Those words were penned in Fighting the Good Fight: A Brief History of the Orthodox Presbyterian Church, by D.G. Hart and John Muether. In the early 1940s, there were those in the OPC who feared that the denomination would not be socially involved enough, and they were seeking to bring about a committee to make sure they didn’t drop the social-agenda ball.
Hart and Muether had already shown that the identity of the OPC never was to have a politically-active mindset. In fact, members of the OPC had fought against it from the beginning of the denomination’s history.
Not that they were always silent. They did send letters to like-minded churches in South Africa with concerns about apartheid long before it became popular to bring up the topic in the 1980s. But the OPC has never been one to jump on the political and social bandwagons that we see so many churches doing today.
And with good reason. Much of the OPC adopts the idea of “sphere sovereignty” which was developed by Abraham Kuyper. According to Hart and Muether, “sphere sovereignty asserts that God exercises his sovereign lordship over all spheres of life.”
“There is not one square inch of the entire creation,” Kuyper wrote, “about which Jesus Christ does not cry out, ‘This is mine! This belongs to me!”
Given that, every sphere of life has its own sphere of control. The government should only act in areas that deal with governing, and not faith. The church should only act in the areas that it has control over, namely the preaching of God’s word, the sacraments, and discipline. The family is only to act on the level it has been given within the family.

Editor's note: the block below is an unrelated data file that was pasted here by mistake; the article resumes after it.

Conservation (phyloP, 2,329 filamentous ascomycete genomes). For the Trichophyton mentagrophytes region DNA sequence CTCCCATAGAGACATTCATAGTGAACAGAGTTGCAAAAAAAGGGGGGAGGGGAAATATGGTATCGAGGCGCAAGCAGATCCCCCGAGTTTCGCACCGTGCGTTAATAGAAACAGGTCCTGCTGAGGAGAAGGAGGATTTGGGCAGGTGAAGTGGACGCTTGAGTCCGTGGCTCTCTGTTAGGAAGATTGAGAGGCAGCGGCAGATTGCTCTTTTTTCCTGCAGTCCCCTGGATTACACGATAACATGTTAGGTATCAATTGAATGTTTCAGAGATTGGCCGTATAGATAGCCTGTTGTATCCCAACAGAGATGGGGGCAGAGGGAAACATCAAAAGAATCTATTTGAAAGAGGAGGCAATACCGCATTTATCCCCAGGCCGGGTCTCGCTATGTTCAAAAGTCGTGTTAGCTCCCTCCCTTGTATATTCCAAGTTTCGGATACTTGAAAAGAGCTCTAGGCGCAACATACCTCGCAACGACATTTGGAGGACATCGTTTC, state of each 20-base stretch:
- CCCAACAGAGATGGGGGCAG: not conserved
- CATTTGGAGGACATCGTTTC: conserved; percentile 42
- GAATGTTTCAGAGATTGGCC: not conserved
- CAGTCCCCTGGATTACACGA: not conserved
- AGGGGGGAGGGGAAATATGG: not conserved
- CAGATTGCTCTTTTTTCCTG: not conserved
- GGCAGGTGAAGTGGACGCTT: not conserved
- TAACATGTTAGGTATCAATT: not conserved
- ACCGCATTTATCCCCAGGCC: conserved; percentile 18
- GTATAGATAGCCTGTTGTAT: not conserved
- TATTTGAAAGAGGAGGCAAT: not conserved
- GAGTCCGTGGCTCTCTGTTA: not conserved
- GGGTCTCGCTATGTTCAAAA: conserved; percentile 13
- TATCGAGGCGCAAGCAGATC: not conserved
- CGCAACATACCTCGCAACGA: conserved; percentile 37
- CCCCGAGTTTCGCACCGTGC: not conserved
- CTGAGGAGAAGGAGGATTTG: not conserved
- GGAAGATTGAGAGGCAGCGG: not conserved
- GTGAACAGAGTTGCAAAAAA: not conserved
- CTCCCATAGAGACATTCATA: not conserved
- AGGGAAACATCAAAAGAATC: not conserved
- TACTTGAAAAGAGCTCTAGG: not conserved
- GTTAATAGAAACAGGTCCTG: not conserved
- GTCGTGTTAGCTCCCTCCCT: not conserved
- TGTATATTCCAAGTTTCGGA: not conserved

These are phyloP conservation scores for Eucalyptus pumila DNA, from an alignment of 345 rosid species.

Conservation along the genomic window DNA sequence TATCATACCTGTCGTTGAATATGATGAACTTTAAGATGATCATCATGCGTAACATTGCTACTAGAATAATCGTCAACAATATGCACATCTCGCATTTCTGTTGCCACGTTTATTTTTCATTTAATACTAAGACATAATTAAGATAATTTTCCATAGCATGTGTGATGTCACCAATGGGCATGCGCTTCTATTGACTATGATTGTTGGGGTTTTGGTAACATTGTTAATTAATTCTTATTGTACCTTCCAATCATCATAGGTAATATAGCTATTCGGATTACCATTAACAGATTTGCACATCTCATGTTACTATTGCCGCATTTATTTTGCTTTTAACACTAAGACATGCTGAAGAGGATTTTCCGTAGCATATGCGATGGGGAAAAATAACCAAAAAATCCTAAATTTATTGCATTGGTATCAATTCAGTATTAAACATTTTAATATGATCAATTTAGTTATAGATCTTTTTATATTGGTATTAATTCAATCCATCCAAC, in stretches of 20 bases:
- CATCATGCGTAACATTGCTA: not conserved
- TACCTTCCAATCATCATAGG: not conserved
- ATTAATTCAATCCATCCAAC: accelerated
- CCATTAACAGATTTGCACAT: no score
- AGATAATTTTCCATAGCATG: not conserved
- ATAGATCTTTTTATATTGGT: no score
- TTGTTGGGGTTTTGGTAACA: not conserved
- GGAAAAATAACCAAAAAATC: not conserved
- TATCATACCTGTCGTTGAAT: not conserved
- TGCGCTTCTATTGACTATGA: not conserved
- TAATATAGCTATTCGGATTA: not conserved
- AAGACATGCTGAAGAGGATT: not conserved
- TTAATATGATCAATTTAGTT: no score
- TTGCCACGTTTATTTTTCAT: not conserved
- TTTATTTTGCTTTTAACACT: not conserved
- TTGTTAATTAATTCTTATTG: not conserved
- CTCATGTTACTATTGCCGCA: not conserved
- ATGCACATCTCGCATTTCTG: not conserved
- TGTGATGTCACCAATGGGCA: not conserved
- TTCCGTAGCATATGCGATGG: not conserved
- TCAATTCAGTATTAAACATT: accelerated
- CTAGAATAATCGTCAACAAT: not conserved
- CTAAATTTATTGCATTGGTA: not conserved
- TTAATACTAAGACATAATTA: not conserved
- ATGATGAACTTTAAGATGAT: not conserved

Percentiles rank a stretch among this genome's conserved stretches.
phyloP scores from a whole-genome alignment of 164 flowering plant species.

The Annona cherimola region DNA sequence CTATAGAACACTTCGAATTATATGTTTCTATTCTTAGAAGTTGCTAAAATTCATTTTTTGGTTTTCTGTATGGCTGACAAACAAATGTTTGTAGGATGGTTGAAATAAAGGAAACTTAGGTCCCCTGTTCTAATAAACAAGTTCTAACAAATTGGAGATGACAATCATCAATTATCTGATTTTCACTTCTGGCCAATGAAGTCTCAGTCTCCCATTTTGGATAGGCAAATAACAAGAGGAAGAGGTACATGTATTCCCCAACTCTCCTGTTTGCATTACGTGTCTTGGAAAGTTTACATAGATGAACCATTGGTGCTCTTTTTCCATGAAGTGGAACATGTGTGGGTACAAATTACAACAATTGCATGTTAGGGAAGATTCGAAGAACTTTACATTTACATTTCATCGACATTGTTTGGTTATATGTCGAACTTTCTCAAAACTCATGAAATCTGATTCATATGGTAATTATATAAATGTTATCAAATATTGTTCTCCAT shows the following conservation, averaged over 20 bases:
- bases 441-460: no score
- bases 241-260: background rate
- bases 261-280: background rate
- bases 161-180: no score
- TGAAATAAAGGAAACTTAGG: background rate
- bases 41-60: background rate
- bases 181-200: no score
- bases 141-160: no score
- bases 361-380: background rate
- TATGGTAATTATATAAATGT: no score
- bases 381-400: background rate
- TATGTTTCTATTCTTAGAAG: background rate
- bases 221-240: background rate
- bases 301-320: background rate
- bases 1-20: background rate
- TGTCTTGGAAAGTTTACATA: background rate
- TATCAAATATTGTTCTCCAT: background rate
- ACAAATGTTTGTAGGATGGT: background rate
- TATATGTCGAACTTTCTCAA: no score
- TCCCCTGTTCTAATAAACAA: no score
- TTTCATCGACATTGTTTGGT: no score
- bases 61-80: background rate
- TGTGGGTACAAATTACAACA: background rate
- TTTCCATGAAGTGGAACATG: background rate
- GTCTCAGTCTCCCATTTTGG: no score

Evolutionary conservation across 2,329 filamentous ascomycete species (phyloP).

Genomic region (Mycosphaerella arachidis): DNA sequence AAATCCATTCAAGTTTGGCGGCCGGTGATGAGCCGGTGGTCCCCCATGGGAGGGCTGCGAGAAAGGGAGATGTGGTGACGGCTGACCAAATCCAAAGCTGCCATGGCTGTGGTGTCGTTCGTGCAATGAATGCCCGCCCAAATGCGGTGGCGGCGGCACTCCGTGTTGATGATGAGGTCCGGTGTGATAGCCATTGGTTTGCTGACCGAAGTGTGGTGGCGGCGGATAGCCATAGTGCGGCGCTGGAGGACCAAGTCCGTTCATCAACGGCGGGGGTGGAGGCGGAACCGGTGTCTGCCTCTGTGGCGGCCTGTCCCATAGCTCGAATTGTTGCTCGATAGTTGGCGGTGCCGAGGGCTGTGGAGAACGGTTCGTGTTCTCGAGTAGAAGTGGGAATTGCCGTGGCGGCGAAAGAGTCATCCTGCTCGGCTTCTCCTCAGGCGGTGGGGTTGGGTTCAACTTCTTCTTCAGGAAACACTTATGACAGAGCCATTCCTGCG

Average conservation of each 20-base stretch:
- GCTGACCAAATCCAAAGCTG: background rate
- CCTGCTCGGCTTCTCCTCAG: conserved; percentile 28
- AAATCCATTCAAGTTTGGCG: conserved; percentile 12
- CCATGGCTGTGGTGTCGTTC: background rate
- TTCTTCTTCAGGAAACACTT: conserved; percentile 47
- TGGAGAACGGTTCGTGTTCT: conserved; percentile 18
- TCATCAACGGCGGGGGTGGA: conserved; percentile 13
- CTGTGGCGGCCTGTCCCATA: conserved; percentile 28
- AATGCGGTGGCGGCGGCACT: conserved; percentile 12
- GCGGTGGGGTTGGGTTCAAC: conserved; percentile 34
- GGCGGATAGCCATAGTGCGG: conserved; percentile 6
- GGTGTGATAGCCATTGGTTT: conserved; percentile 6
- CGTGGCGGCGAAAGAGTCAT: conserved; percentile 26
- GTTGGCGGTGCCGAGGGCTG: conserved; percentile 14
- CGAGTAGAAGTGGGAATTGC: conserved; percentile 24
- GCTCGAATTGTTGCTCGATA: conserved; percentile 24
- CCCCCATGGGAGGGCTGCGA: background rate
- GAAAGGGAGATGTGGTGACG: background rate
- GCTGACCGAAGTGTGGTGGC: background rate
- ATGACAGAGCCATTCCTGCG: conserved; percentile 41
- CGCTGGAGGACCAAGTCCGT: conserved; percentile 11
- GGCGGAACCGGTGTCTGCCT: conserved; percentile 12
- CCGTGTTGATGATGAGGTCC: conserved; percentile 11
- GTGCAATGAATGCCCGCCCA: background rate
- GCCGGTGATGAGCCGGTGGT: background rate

So it is not the role of the church to be involved in politics, or social causes. Individual members of the church may be involved in politics and social causes, but the church itself must not be. It has a greater calling.
This is one of the reasons I believe that so many in our day are off base in trying to turn the church into an agent of social change. It’s not the church’s responsibility to bring about social change and every time the church sets out to become an agent of social change, the society the church seeks to change, changes the church.
That is why I opened with the quote I did above. When I read that, knowing the influence that the almost defunct and apostate PC(USA) has today, it made me laugh. The man who was attempting to get the OPC to be involved with social causes, was defeated in his attempt in 1941. Since that time, the OPC has pressed on faithfully in its calling to be the church God intended it to be.
Yet, this problem of church leaders who want to change culture still run rabid among those who are reformed. The lesson of the PC(USA) is lost on them. The lesson is very simple for the church: when we leave the sphere God has given us to be good stewards of, and use our sphere wrongly, then we will be given over to those we seek to change.
This is because we are not using the power we have been given. The only power we have been given is the preaching of the word of God. If we want to see real change in the culture, then we must resort to the means God has given us. That is preaching.
The problem with those who reject preaching God’s word is that they do not believe in God’s word. They are functional humanists, thinking that if change comes about, we must do it.
But we don’t see this in the early church. The church that turned the world “upside down” was not seeking to change legislation in Rome (Acts 17:6). They were doing what the church is called to do, preaching and making disciples among the nations. Through their faithfulness to their calling, the culture would change. But that was a result of the gospel, and brought about by the Spirit of God. As the church, we don’t have that ability to change the culture. Only God can do that, and He does so only when we are faithful to do what He has called us to do.